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ET DRAG RACING
NEWS & ANALYSIS
VOLUME XIX, NUMBER 3 - March 2017
PDRA at South Georgia Motorsports Park
The PDRA returned to South Georgia Motorsports Park and put on a whale of a show in eighth-mile racing. Testing for the Southern Extreme Nationals began mid-week, and the eliminations were run on Saturday, March 11. Numerous records were set during some outstanding racing.
On Saturday, Junior Litton started out in the right lane and made a hard turn into the left wall, glanced off the wall and spun back into the right lane. Litton walked away.
The headline class is Pro Extreme. Perennial favorite Jason Scruggs struggled in testing and qualifying, trying out a new combination. Finally in the Friday night qualifying session, everything came together and Jason ran a great 3.499 at 221.52 mph to take the number one spot. Tommy D’Aprile slipped into the second spot with at 3.551, and 2016 series champion Bubba Stanton was third at 3.557.
As a special bonus, the PDRA allowed Jose Gonzales to make full quarter-mile passes in an attempt to set the world Pro Mod record. Late Friday afternoon Jose ran a great 5.403 at an early shut off 259.71 to set the quarter mile elapsed time record. There is more in this car! Jose’s eighth-mile 3.58 at 222.18 placed him fifth in the Pro Extreme field.
D’Aprile entered eliminations as the number-two qualifier with a 3.551 ET. A 3.54 at 215.55 mph followed in the first round over Danny Lowry, who was unable to make the run. A timelier bye run in the second round allowed D’Aprile to move on to the semis despite slowing to a 3.811. D’Aprile dipped back into the mid-3.5s with a 3.562 at 209.01 to defeat Californian Jay Dietrich, though the screw-blown Hemi was wounded in the process. The Al Billes-led team rushed into action repairing the power plant during the short turnaround time before the final.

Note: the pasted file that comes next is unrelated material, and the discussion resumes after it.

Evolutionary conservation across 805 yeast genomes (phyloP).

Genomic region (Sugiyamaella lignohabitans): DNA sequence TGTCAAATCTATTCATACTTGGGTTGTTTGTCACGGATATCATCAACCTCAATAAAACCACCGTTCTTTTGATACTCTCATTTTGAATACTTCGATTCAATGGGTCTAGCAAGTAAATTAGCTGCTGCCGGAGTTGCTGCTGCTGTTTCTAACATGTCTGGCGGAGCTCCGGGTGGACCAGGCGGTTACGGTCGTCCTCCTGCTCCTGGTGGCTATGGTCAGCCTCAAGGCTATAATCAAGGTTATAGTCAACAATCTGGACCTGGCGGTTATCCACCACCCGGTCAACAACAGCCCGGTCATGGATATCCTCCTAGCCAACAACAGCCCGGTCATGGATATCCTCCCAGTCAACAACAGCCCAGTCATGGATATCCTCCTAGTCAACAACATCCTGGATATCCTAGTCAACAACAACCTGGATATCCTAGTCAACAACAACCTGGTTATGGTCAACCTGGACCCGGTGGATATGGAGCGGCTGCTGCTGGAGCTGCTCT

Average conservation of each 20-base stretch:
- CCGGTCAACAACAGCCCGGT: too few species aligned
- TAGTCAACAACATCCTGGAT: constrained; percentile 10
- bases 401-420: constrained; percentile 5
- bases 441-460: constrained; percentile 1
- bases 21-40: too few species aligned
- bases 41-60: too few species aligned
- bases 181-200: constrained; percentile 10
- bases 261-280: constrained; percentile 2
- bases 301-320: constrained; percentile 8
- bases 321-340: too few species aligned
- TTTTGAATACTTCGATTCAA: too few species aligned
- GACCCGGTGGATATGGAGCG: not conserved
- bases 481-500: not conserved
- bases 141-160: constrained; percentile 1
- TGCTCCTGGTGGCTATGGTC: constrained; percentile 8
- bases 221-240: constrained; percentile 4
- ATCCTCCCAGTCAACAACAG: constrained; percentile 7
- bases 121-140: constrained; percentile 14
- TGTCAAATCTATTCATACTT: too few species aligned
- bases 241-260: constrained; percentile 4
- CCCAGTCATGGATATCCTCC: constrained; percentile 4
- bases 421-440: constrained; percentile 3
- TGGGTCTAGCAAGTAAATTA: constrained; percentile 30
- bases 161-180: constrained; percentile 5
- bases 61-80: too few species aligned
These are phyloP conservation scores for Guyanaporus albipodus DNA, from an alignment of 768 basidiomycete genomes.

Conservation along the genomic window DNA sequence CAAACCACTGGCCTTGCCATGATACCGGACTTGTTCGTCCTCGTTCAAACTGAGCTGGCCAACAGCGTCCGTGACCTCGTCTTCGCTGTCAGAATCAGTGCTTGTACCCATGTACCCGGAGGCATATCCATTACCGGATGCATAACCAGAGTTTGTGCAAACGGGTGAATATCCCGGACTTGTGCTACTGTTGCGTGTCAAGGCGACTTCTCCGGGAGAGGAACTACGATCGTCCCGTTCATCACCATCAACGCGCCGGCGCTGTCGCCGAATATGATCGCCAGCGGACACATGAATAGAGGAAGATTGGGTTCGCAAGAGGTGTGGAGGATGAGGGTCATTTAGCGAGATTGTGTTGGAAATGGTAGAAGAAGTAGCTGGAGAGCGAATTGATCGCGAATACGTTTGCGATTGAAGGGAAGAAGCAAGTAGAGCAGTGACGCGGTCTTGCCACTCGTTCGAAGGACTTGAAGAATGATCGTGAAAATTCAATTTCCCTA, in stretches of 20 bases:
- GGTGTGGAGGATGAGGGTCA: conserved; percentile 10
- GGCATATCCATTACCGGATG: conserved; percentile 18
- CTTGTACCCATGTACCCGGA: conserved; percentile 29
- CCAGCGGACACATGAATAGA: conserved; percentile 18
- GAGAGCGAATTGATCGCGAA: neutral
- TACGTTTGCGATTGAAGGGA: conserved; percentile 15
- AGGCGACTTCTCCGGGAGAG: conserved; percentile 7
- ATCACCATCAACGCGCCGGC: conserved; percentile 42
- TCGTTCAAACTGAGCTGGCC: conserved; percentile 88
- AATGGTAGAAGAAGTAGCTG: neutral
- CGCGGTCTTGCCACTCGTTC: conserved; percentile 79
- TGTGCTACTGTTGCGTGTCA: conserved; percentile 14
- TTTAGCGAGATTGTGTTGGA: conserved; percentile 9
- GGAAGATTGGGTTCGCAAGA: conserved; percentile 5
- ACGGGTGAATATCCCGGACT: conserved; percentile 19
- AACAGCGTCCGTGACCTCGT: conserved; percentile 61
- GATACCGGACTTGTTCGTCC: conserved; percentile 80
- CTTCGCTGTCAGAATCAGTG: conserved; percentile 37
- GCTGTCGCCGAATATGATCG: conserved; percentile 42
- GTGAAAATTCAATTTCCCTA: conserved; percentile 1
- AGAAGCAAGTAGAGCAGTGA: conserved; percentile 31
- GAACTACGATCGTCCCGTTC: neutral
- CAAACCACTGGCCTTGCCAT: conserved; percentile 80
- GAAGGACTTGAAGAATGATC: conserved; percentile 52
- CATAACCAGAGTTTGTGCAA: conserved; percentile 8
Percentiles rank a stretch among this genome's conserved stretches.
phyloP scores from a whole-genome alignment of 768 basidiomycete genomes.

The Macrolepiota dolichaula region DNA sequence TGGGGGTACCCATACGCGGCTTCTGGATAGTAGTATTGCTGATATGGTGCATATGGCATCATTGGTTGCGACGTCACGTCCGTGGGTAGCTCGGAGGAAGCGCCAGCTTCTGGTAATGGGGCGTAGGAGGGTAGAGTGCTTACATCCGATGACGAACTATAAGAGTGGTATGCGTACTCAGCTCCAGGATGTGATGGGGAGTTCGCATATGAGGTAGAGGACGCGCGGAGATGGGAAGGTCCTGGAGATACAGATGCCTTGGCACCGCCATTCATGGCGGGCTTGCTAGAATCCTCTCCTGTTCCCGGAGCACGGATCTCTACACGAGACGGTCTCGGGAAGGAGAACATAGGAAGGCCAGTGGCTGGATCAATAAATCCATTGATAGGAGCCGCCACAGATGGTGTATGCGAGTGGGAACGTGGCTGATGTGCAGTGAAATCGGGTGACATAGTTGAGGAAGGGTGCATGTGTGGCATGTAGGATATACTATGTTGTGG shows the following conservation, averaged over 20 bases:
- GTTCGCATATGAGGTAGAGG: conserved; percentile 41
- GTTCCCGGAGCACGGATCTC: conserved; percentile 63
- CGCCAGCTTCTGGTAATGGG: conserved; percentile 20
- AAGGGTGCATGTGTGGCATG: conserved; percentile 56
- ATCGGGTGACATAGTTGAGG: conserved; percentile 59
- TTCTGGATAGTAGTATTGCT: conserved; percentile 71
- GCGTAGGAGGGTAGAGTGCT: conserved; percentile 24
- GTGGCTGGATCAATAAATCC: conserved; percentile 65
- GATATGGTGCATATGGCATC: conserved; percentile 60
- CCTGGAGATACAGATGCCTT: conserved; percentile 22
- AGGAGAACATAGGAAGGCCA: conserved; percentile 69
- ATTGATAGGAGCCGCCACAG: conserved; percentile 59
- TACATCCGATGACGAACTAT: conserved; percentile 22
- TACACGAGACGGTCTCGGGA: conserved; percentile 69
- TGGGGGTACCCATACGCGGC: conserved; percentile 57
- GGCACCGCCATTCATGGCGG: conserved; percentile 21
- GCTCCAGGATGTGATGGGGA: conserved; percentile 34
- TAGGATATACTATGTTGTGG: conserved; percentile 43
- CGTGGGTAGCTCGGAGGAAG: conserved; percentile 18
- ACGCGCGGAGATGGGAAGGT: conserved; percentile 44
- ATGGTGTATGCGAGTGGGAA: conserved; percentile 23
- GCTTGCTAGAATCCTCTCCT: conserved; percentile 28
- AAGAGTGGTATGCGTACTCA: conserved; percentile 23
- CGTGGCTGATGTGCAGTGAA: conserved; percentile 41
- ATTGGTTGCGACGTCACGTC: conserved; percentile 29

With opponent Jose Gonzales patiently waiting, D’Aprile and team were able to return to the line to run 3.586 at 212.73 mph to defeat the 3.657-second effort by Gonzales.
“We had to tear the motor down and put it back together before the final,” D’Aprile said. “We didn’t even test fire it. The starter wouldn’t come off at first when we fired up for the final, then we had a bent throttle cable so we didn’t have full throttle in the final. The throttle was actually sticking so I had to hold my foot back while I was staging. It just all worked out, that’s all I can say – God is good.”
Jason Scruggs got the first-round bye in the thirteen-car field, and ran low ET of eliminations at 3.526 at over 220 mph.
Other quick first round winners included Stanton (3.58), Diedrich (3.59) and Gonzales (3.60) at top speed 222.25. In round two, Scruggs shook and allowed Mattias Wulcan to advance with a 3.61 at 211, Gonzales took out Frankie Taylor, 3.57 to 3.60, Diedrich outran Stanton 3.593 to 3.66, and D’Aprile took the bye wheelstanding to a 3.811 at only 151.
Swedish racer Mattias Wulcan.